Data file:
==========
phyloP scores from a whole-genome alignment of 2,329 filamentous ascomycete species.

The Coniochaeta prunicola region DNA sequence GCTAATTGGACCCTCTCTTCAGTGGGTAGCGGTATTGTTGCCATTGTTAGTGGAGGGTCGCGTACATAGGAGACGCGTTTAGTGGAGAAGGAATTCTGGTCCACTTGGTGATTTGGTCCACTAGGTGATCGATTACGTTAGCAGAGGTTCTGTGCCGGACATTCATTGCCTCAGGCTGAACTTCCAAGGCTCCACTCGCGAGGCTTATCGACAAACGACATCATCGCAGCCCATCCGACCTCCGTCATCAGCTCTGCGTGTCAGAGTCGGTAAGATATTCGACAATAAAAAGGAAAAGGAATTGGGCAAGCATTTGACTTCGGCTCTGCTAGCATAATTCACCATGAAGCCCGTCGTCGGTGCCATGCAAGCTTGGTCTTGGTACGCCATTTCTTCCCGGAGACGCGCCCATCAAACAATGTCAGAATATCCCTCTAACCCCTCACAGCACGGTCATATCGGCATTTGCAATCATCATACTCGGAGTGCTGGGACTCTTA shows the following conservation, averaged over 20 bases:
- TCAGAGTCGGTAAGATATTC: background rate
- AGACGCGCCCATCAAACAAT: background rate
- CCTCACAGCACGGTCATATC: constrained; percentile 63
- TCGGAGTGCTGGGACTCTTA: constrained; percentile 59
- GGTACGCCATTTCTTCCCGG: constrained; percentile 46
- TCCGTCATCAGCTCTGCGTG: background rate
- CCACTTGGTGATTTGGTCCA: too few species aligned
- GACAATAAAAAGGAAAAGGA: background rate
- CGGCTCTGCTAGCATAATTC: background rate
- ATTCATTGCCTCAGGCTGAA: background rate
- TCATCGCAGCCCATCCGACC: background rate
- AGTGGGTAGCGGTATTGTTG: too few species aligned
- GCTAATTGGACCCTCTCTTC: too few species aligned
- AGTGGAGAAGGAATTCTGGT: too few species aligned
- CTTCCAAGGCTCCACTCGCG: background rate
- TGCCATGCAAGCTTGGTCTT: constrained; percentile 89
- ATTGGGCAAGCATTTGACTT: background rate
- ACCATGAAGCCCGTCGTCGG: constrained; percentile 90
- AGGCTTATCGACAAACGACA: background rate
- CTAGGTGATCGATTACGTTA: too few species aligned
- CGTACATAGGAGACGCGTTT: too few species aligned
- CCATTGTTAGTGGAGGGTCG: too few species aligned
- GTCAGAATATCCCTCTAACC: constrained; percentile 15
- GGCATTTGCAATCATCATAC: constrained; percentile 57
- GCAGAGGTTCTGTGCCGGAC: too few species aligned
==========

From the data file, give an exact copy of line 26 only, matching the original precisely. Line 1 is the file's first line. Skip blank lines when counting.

- GGCATTTGCAATCATCATAC: constrained; percentile 57